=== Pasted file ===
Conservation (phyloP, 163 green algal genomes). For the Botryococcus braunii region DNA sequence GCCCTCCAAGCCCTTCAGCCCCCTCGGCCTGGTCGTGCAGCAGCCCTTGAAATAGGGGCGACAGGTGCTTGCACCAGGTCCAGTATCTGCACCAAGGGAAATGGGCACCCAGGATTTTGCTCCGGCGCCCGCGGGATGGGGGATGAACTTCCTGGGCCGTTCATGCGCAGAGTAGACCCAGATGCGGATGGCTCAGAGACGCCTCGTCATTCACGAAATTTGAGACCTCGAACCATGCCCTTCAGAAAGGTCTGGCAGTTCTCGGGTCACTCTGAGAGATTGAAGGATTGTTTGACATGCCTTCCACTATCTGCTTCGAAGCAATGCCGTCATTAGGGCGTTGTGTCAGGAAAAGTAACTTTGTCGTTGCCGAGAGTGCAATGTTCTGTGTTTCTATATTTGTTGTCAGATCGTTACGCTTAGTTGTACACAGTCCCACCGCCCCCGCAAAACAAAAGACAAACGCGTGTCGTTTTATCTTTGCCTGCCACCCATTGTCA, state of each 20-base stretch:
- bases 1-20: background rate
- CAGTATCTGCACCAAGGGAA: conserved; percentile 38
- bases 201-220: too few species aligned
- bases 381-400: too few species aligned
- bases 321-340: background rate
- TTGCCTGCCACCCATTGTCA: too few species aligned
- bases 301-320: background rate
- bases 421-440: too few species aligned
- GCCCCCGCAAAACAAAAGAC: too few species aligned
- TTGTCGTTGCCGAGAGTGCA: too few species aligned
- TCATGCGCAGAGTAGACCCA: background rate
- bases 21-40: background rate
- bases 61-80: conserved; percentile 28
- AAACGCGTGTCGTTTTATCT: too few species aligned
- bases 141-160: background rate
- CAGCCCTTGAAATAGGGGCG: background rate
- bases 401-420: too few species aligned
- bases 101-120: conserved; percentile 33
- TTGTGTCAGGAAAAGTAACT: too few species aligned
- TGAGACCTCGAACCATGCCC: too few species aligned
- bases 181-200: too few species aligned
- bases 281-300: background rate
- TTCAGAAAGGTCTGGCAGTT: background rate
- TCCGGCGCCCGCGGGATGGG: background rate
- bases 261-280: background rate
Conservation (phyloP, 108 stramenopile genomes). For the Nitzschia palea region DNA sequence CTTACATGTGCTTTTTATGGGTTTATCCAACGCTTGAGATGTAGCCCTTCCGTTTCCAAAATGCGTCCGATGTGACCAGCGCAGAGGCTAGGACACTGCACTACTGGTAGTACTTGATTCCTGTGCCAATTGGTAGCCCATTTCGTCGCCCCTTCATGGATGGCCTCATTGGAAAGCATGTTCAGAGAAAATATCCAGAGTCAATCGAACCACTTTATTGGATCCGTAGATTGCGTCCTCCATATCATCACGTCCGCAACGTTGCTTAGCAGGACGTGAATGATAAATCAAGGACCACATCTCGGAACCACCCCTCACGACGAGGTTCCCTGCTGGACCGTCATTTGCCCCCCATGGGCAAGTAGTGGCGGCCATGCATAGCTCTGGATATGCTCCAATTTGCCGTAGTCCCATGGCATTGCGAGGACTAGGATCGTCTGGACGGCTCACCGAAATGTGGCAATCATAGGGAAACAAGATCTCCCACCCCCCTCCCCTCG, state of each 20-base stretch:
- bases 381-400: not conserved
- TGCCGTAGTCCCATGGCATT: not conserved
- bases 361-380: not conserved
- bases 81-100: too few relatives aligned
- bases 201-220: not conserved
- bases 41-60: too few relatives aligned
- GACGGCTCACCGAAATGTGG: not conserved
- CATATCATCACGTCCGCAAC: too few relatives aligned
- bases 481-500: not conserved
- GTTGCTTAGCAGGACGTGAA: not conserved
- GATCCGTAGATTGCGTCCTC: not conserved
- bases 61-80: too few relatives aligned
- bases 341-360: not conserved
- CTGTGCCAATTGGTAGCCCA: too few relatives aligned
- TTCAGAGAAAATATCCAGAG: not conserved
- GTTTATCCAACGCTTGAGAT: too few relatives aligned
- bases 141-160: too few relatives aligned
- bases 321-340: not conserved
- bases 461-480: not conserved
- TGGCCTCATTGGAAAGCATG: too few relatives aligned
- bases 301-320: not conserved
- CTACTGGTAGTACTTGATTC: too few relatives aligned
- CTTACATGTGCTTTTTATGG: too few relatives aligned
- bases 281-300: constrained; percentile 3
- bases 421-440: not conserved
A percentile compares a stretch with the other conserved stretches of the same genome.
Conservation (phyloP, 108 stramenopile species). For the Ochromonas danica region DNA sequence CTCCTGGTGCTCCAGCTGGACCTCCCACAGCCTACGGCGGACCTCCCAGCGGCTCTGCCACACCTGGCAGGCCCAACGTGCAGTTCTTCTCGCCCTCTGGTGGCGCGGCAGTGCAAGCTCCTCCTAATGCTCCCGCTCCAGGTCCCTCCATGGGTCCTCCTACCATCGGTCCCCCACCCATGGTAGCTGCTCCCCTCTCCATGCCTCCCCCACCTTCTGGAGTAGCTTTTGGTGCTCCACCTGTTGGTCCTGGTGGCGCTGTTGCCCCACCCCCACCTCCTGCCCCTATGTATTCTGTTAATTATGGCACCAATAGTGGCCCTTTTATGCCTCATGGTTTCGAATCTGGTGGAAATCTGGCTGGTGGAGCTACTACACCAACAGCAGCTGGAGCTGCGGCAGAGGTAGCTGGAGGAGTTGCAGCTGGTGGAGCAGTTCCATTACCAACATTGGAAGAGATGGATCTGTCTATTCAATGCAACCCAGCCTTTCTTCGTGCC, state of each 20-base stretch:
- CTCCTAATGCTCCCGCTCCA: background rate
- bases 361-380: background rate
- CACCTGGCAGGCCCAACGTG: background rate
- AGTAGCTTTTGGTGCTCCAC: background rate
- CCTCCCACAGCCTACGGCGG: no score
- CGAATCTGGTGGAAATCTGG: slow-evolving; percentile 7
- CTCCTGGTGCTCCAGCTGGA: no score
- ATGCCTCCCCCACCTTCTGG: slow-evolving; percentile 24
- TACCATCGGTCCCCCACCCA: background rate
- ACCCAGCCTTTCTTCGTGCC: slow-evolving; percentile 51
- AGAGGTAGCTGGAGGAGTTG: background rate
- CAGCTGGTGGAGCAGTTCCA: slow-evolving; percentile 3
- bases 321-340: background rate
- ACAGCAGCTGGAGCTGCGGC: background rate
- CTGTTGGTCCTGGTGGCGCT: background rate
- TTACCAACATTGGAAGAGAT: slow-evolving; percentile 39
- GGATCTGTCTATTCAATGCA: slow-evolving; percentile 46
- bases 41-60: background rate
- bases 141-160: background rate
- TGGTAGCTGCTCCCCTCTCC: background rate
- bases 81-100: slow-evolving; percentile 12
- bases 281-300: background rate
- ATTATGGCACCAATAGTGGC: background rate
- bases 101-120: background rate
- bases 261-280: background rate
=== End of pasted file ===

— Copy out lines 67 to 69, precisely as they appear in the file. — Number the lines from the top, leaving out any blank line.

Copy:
- bases 321-340: background rate
- ACAGCAGCTGGAGCTGCGGC: background rate
- CTGTTGGTCCTGGTGGCGCT: background rate